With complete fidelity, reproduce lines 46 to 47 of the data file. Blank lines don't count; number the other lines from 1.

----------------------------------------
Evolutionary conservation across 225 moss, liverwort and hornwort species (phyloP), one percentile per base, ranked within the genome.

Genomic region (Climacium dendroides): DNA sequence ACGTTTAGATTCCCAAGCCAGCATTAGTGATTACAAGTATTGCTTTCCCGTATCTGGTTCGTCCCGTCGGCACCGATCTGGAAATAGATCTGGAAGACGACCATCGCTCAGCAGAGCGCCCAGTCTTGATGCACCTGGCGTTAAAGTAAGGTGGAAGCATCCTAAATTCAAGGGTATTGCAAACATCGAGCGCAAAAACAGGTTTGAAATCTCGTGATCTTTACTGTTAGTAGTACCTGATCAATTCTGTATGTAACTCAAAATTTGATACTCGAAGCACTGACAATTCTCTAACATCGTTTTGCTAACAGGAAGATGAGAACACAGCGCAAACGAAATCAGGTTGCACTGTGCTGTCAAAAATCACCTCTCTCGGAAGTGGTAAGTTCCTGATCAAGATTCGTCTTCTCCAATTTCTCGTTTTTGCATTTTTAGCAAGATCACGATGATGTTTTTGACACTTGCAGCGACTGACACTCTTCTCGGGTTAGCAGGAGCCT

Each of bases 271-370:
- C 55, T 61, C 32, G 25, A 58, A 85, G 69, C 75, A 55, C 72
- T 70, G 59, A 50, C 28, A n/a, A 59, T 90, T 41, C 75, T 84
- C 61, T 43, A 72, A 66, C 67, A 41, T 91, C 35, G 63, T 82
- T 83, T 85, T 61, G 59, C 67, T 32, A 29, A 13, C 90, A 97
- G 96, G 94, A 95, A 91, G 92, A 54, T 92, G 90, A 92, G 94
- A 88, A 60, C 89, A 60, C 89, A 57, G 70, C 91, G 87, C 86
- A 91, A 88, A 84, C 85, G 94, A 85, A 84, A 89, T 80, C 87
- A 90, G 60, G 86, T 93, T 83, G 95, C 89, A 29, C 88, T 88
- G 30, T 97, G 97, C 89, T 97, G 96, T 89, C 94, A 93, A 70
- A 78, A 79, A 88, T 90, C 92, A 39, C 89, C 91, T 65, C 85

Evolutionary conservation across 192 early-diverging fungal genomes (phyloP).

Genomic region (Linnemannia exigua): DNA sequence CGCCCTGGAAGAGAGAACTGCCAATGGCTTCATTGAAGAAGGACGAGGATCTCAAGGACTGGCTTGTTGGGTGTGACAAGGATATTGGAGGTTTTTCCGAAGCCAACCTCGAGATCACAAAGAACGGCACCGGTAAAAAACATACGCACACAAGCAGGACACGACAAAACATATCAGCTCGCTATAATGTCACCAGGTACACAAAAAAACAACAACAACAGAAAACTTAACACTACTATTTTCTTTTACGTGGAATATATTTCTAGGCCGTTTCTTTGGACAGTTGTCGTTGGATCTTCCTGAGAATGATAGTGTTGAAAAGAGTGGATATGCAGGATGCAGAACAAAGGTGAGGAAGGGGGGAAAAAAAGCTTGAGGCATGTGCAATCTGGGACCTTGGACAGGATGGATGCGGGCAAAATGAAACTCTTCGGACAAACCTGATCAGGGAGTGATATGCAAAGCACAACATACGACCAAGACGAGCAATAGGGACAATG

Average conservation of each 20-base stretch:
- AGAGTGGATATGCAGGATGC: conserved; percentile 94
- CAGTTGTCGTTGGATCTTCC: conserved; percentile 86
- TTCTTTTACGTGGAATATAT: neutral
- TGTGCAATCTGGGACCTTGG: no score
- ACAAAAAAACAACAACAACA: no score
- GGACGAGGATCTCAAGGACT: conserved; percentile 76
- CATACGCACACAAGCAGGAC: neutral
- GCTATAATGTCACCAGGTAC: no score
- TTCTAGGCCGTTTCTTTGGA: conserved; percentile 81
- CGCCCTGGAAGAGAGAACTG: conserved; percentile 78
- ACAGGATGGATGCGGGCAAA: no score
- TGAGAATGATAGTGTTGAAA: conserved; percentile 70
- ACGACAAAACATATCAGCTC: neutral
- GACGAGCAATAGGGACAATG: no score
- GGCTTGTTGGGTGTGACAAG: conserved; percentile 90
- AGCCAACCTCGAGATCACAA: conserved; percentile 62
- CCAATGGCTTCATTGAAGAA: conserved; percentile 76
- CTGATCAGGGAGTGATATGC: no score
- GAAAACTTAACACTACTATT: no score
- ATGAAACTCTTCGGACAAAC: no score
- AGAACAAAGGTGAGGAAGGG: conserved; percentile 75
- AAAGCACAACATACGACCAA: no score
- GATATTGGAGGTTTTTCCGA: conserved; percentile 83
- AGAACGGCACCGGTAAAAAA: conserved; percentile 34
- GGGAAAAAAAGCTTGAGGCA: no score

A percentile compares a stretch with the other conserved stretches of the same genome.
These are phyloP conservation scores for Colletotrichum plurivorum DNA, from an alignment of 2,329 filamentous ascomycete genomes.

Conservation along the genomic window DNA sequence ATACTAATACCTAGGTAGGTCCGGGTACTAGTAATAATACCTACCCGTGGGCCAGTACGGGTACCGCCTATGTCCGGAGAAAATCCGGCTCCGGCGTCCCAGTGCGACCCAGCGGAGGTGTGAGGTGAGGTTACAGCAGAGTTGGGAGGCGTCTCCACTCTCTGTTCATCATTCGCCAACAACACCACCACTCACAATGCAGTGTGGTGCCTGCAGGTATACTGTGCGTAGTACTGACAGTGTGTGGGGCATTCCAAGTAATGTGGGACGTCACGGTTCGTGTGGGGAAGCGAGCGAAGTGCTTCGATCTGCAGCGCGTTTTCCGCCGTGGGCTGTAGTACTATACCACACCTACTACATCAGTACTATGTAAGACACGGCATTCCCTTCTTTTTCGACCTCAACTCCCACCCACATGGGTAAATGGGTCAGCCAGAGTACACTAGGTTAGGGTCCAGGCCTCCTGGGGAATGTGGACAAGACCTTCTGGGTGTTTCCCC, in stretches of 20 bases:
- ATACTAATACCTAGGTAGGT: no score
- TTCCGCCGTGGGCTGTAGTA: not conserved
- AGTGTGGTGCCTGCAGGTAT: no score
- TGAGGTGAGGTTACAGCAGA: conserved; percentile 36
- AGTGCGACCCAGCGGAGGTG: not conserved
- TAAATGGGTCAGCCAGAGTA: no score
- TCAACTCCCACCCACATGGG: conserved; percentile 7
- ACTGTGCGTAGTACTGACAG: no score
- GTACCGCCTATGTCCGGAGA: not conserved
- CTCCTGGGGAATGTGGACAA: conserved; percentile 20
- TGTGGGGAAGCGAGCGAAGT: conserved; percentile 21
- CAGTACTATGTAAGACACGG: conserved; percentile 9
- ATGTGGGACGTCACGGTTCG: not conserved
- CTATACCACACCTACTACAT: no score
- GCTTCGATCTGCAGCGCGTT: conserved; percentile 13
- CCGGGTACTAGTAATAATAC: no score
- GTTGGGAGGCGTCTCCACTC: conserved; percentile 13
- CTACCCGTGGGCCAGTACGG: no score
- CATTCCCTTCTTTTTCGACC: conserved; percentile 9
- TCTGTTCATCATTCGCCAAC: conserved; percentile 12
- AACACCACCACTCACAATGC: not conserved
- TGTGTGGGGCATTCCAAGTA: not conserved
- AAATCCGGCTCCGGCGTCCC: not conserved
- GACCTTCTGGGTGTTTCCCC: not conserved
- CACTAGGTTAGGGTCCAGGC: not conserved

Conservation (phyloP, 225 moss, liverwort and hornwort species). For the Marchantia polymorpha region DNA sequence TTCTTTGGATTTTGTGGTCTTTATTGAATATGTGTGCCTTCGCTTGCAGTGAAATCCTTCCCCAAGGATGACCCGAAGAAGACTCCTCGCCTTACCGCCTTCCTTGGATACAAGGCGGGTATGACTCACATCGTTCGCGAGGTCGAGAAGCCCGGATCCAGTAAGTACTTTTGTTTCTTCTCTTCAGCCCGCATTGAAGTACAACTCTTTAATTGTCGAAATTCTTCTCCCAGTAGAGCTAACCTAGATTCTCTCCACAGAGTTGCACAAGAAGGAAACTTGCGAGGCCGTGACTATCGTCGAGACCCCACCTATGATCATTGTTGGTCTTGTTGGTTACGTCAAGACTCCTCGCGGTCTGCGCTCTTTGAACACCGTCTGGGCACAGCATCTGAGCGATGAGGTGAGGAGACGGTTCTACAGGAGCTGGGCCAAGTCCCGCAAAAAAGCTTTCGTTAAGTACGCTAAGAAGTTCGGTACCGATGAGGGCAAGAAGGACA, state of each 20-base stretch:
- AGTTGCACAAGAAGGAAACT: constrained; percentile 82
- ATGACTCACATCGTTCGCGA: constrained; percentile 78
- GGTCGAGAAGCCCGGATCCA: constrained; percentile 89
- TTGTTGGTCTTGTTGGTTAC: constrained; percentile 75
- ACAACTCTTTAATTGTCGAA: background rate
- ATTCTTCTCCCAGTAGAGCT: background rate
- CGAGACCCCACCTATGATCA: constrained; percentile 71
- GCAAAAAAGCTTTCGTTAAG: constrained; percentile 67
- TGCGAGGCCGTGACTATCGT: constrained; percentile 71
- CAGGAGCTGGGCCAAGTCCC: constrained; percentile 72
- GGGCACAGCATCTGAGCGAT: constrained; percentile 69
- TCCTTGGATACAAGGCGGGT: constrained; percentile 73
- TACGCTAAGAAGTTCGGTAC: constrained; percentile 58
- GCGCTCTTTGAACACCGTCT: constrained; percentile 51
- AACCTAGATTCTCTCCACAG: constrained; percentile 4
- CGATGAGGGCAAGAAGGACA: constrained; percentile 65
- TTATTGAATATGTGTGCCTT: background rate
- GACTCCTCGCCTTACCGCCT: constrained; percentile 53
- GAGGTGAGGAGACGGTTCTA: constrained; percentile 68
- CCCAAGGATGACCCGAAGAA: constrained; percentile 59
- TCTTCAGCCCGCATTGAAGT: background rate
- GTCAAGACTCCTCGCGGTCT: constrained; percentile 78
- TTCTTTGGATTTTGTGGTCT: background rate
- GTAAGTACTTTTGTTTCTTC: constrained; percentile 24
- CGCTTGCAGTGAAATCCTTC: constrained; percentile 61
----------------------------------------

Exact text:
- TTCCGCCGTGGGCTGTAGTA: not conserved
- AGTGTGGTGCCTGCAGGTAT: no score